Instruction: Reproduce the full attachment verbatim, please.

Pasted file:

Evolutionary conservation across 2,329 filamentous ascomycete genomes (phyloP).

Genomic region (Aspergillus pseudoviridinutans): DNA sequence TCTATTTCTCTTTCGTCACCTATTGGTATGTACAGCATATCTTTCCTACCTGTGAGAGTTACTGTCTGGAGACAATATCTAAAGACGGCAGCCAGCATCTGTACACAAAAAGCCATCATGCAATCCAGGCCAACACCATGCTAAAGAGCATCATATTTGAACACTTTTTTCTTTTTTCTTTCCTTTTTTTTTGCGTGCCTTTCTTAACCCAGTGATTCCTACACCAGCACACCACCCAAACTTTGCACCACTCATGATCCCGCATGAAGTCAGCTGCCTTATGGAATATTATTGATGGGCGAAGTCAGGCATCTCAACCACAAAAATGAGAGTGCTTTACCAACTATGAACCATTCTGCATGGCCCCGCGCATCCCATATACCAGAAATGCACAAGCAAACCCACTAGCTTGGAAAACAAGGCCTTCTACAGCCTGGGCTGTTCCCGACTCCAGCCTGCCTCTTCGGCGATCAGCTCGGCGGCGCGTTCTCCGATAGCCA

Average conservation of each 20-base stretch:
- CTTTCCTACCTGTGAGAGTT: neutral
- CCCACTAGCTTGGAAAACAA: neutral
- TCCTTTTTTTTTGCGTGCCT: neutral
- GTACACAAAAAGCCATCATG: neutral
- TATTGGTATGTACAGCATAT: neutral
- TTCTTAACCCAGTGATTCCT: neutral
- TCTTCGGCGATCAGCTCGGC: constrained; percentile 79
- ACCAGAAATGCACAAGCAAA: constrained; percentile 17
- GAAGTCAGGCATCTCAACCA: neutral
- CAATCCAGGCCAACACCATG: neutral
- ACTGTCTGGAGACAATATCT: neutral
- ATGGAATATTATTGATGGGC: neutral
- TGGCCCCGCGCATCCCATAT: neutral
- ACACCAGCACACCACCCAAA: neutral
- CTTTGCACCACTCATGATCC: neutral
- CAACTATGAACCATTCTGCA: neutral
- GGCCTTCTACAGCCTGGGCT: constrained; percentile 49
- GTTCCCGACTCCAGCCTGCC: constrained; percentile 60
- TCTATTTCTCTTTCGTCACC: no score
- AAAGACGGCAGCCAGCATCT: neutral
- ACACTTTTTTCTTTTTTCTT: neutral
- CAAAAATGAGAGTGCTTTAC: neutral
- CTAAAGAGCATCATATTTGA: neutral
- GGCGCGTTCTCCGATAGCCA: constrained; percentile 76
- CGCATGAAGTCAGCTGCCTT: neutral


Evolutionary conservation across 2,329 filamentous ascomycete genomes (phyloP).

Genomic region (Aspergillus pseudoviridinutans): DNA sequence TCTATTTCTCTTTCGTCACCTATTGGTATGTACAGCATATCTTTCCTACCTGTGAGAGTTACTGTCTGGAGACAATATCTAAAGACGGCAGCCAGCATCTGTACACAAAAAGCCATCATGCAATCCAGGCCAACACCATGCTAAAGAGCATCATATTTGAACACTTTTTTCTTTTTTCTTTCCTTTTTTTTTGCGTGCCTTTCTTAACCCAGTGATTCCTACACCAGCACACCACCCAAACTTTGCACCACTCATGATCCCGCATGAAGTCAGCTGCCTTATGGAATATTATTGATGGGCGAAGTCAGGCATCTCAACCACAAAAATGAGAGTGCTTTACCAACTATGAACCATTCTGCATGGCCCCGCGCATCCCATATACCAGAAATGCACAAGCAAACCCACTAGCTTGGAAAACAAGGCCTTCTACAGCCTGGGCTGTTCCCGACTCCAGCCTGCCTCTTCGGCGATCAGCTCGGCGGCGCGTTCTCCGATAGCCA

Average conservation of each 20-base stretch:
- CTTTCCTACCTGTGAGAGTT: neutral
- CCCACTAGCTTGGAAAACAA: neutral
- TCCTTTTTTTTTGCGTGCCT: neutral
- GTACACAAAAAGCCATCATG: neutral
- TATTGGTATGTACAGCATAT: neutral
- TTCTTAACCCAGTGATTCCT: neutral
- TCTTCGGCGATCAGCTCGGC: constrained; percentile 79
- ACCAGAAATGCACAAGCAAA: constrained; percentile 17
- GAAGTCAGGCATCTCAACCA: neutral
- CAATCCAGGCCAACACCATG: neutral
- ACTGTCTGGAGACAATATCT: neutral
- ATGGAATATTATTGATGGGC: neutral
- TGGCCCCGCGCATCCCATAT: neutral
- ACACCAGCACACCACCCAAA: neutral
- CTTTGCACCACTCATGATCC: neutral
- CAACTATGAACCATTCTGCA: neutral
- GGCCTTCTACAGCCTGGGCT: constrained; percentile 49
- GTTCCCGACTCCAGCCTGCC: constrained; percentile 60
- TCTATTTCTCTTTCGTCACC: no score
- AAAGACGGCAGCCAGCATCT: neutral
- ACACTTTTTTCTTTTTTCTT: neutral
- CAAAAATGAGAGTGCTTTAC: neutral
- CTAAAGAGCATCATATTTGA: neutral
- GGCGCGTTCTCCGATAGCCA: constrained; percentile 76
- CGCATGAAGTCAGCTGCCTT: neutral